When I am in England and other countries speaking with journalists, I often take the opportunity to put in a plug for the First Amendment, begging them to that they should fight for one of their own — and for a Section 230, while they’re at it — because with global publishing we are all put at risk by bad libel laws and lesser protections of free speech thanks to libel tourism that exploits these laws to chill speech anywhere on earth (publish a book in the US and if one copy is sold in Britain, you can be prosecuted until its awful laws). What America should be exporting — more than Coke or troops — is an understanding of living with the ethic of free speech we have inherited and the realization that the internet is the First Amendment brought to life.
In the Guardian today, George Monbiot goes on a proper attack against British libel laws, calling them what they are: “a global menace to free speech.” He writes:
If someone launches a sustained and malicious campaign of false charges against another person, and that person is given no opportunity to demonstrate that he is being wronged, he should be allowed to seek redress.
See, parenthetically, this discussion about the notion that libel laws themselves are outmoded when the internet gives everyone the means of response.
But the libel laws of England and Wales are tilted so heavily against the defendant and involve such monumental costs that they amount, in effect, to censorship by private interests: a sedition law for the exclusive use of millionaires. While in the United States the plaintiff must prove that the claims against him are false, in English law the defendants’ claims are presumed false until proven otherwise: he has to demonstrate his innocence. . . .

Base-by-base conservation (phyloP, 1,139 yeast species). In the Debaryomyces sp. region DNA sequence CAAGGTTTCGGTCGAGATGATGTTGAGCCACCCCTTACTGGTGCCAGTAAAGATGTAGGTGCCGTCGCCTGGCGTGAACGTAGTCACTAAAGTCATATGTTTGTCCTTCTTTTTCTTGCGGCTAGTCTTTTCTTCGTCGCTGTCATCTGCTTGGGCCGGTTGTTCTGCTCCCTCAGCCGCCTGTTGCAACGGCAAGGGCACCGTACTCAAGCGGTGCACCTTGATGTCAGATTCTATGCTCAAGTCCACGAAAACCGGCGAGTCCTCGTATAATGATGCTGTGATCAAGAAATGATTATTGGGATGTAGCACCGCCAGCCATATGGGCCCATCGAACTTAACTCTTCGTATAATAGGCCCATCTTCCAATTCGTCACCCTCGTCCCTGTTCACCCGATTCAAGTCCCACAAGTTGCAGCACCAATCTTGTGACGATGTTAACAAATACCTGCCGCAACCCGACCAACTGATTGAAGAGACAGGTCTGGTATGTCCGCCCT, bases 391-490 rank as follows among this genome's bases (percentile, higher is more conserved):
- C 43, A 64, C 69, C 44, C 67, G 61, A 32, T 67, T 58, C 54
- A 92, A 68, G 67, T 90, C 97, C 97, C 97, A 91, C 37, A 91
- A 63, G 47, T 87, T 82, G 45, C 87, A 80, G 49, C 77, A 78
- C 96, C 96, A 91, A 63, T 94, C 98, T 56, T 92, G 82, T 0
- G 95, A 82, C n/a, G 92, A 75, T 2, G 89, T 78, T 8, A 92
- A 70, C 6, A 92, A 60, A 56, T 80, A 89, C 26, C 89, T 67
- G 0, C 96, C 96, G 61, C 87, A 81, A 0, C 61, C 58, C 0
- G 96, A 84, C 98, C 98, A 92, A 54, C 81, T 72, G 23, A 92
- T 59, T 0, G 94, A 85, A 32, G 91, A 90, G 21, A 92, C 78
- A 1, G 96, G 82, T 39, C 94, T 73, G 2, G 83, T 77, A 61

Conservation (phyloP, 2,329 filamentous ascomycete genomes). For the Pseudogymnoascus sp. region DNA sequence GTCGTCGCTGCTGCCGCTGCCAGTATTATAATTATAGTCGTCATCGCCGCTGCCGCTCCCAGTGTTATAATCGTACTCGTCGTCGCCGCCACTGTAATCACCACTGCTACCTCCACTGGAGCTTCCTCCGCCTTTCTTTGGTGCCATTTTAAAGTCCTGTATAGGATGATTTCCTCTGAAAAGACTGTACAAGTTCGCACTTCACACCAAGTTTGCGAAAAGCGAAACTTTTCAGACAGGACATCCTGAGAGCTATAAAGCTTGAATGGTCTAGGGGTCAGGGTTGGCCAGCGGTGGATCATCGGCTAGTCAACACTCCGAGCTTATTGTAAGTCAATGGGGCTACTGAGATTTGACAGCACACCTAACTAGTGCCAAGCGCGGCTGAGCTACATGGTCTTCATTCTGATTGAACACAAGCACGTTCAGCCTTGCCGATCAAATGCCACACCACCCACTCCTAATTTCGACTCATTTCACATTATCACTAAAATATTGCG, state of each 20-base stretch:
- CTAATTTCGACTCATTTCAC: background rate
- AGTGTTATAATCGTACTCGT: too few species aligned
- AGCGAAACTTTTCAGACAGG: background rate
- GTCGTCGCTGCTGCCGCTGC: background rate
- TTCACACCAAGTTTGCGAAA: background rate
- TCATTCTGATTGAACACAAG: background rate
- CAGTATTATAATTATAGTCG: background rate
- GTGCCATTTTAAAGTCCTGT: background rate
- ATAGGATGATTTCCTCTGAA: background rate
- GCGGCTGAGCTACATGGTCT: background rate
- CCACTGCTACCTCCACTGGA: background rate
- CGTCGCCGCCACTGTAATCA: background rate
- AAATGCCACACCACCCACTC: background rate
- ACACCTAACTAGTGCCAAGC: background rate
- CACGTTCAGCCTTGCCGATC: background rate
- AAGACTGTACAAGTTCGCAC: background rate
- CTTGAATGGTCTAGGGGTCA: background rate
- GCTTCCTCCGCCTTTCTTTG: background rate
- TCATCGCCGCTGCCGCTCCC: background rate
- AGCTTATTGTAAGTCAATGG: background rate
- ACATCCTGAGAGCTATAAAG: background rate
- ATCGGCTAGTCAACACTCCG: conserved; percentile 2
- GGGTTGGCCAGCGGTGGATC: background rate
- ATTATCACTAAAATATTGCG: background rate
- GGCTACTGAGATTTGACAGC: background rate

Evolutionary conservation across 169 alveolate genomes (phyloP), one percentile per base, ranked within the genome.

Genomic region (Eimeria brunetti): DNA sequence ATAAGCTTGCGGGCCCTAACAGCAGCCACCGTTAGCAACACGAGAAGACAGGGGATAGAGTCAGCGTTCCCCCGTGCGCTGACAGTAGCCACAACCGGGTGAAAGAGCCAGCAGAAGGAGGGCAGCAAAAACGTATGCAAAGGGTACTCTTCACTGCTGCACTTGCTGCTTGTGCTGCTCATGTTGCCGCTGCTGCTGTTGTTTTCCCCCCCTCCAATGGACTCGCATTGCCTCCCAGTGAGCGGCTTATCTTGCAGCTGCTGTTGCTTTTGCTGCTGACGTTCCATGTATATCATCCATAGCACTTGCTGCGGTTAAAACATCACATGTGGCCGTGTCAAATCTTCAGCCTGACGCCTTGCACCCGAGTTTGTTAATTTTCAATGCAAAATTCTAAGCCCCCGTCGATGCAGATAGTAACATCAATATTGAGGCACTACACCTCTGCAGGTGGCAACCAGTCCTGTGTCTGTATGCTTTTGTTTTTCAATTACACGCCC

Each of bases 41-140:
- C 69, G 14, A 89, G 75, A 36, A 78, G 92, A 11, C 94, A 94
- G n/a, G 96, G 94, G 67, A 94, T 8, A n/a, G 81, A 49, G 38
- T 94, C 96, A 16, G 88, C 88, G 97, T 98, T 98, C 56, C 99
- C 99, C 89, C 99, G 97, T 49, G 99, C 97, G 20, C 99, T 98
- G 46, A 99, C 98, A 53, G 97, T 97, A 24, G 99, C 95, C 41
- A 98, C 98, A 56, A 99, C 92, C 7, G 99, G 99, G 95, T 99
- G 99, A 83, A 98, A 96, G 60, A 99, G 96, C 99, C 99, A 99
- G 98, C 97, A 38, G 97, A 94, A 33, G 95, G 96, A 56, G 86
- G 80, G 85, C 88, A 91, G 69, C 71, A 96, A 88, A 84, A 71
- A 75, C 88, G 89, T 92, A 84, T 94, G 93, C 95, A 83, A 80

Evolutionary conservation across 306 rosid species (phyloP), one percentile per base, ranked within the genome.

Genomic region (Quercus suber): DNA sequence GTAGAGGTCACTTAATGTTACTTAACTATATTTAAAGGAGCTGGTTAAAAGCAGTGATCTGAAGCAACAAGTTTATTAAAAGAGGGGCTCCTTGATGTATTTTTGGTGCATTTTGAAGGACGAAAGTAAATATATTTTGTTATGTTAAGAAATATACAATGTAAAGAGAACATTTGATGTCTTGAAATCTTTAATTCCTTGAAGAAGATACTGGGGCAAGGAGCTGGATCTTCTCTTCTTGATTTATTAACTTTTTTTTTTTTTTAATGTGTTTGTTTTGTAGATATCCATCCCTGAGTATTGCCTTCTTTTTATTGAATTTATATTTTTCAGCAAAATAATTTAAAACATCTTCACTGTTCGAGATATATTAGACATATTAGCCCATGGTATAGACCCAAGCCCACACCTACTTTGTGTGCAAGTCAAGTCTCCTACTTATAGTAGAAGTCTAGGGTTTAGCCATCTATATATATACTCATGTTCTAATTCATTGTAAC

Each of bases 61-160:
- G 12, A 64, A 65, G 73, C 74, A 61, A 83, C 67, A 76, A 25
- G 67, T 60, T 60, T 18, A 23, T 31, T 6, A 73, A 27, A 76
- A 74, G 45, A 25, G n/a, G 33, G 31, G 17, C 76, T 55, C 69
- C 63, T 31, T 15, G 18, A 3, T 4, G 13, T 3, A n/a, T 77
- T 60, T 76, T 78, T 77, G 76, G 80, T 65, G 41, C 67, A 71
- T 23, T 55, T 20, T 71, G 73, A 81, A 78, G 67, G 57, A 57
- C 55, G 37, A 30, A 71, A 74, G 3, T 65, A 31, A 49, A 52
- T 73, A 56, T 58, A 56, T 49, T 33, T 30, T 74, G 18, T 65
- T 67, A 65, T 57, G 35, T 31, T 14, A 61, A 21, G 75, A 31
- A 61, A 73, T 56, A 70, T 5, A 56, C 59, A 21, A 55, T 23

Perhaps you don’t live in England or Wales, so you think this has nothing to do with you. You’re wrong. English libel law now applies to everyone on Earth. Make any accusation, anywhere in the world, and if the subject can demonstrate that a single person in England or Wales has read it, you could be sued here for every penny, cent, rouble, rupee or renminbi you possess. The internet and the global nature of publishing ensure that these medieval laws have become the most powerful extra-territorial legislation ever drafted.
Yesterday two men with whom I seldom agree, the US senators Arlen Specter and Joe Lieberman, launched a new bill, called the Free Speech Protection Act, to defend US citizens against English libel law. Our laws, they argue, threaten the “free-flowing marketplace of ideas” which “enables the ideals of democracy to defeat the totalitarian vision of al-Qaida and other terrorist organisations”. English libel law is an international menace, a national disgrace, a pre-democratic anachronism. It defends crooks, terrorists and tyrants from investigation. It threatens the free speech of people all over the world and causes untold damage to the reputation of this country. And neither the British government nor the British parliament gives a damn. . . .
On top of this, we are about to be subjected to a month of saccharine slathering over the grand progress of China, a nation that tramples the free speech of its citizens. We have endured the childish but murderous reaction to cartoons in Denmark (hear yesterday’s discussion on Morning Joe contrasting this with reaction to The New Yorker’s Obama cover; they brag, properly, that nobody’s going to be arrested at the magazine for a cartoon). We witness repression of speech in the Middle East, in Africa, in Asia, in South America.
Shouldn’t the UK, of all nations, stand up for free speech as an example to the world? If the US and UK are going to fight for anything together, let it be that. Perhaps my friends at the Guardian should take Monbiot’s call as inspiration to hold a campaign for a First Amendment in the UK.